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Sheriff: ‘We are not under martial law’

Sheriff: ‘We are not under martial law’ Sheriff: ‘We are not under martial law’

Rest assured, if you’re out and about during the state’s “Safer At Home” COVID- 19 period, you don’t have to worry about looking up in your rear-view mirror to see the pulsating red-and-blue lights of a police squad checking to see where you’re headed.

Unless, of course, you’re breaking a law. Then, nothing has changed.

Clark County Sheriff Scott Haines said this week that some protocols for law enforcement have changed due to the coronavirus pandemic, but potential violation of citizens’ constitutional rights isn’t among them. The cops will not stop residents just because they’re out in public, he said, and will work to educate people involved in any gatherings about the potential risks rather than fine them.

“We are not under martial law,” Haines said. “You will not be stopped without reasonable suspicion that a violation of the law has occurred. The same standard existed prior to this order. You will not be detained or questioned as to why you are leaving your house or questioned as to if the purpose of your travels falls under the essential travel portion of the order.”

The sheriff’s department has been fielding questions from the public regarding potential enforcement of the governor’s order for people to stay at home to slow the coronavirus spread. Haines said the order’s purpose is to battle the pandemic, not declare a police state. One misconception that has spread is that people who are on the road need a work permit or pass to be out in public. “I’m not even sure where that information’s coming from,” Haines said. “In the state of Wisconsin, it’s not required. Really nothing has changed as far as law enforcement goes. Unless we see a blatant violation of the order, the Constitution of the United States is still in place.”

Haines said his officers have been instructed to minimize contact with people and to maintain social distancing when possible, but that does not mean drivers have a free pass to speed or run stop signs. Deputies are still on the job, making stops when the situation is warranted.

“Those kinds of things we’re still going to enforce,” he said. “We’re not going to stop people to question them as to why they are leaving their homes.”

As for the portion of the governor’s order that limits gatherings to 10 people or less, Haines said the sheriff’s department is not actively looking for crowds, but it will send a deputy to investigate if it receives a call of a possible large gathering. If an officer does find a group of people, Haines said his/her main emphasis will be to inform people of the order and its purpose.

The sheriff’s department has also somewhat modified the operation of the county jail in Neillsville. It recently released five inmates who were serving time under the Huber law, which allows them to leave custody for a portion of each day for work. Those furloughed inmates will be called back to the jail to finish their sentences in June, or whenever the coronavirus spread eases.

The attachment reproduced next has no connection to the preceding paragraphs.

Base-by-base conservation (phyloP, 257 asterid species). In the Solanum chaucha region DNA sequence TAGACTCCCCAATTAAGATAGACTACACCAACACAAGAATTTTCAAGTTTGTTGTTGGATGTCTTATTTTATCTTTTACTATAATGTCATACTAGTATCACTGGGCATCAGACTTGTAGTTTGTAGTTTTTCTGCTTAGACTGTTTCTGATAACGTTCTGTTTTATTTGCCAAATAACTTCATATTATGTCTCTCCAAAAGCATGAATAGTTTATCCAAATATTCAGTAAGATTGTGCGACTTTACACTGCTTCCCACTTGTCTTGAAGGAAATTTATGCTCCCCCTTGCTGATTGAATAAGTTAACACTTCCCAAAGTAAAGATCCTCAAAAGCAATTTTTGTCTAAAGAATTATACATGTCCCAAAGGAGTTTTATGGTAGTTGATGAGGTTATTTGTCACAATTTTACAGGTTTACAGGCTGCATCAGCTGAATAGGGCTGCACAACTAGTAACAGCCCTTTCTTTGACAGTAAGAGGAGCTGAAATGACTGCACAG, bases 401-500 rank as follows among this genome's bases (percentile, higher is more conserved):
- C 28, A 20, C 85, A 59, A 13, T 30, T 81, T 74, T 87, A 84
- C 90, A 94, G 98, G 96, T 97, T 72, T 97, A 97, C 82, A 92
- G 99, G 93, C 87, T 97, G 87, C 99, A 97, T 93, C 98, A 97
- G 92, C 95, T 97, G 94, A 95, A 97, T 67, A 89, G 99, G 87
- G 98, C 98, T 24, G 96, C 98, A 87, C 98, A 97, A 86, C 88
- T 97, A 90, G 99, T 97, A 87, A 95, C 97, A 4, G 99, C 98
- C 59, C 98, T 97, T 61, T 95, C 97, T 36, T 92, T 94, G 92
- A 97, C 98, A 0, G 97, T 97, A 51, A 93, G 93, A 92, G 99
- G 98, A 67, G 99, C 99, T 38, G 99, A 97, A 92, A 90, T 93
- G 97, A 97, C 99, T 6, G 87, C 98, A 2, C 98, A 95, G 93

Haines said it was deemed too risky to have the Huber inmates circulating in public, returning to the jail after possibly coming in contact with someone with the virus, and then spreading it to other inmates.

“That’s the last thing we need,” he said.

The jail population was at 36 inmates as of March 26, and that’s a number that varies daily depending on new sentences and others finishing theirs. The jail will continue to take new inmates as arrests are made and court sentences are handed down. New inmates will be evaluated for any illness upon admittance and observed for a period of time afterward to make sure they are healthy.

Clark County had seven non-county inmates in its jail as of last week. The county rents jail space to other counties with jail overcrowding issues, but will not take any new outside inmates until the crisis eases.

“We’re not taking any new ones until we get through this period,” Haines said.

In a statement to the public, Haines noted that the orders recently set in place by Gov. Tony Evers are for the public’s benefit, even though they may curtail some individual freedoms.

“It is true our individual rights are certainly being restricted,” he said. “These rights are being restricted at the recommendation of medical health professionals for the greater good of all, so that others may live. This is a community effort that requires cooperation from us all. We ask the people of Clark County to voluntarily comply with the “Safer at Home Order” issued by Wisconsin Governor Tony Evers so that together we can get through these difficult times. I understand and appreciate the great personal sacrifices being made to accomplish victory. I struggle with this concept, as the United States Constitution is a constant reminder of our foundation. It is not a document that gives us rights, it preserves them. We are committed and dedicated to protecting your constitutional guarantees. This order has not suspended the United States Constitution or the constitution of the state of Wisconsin.”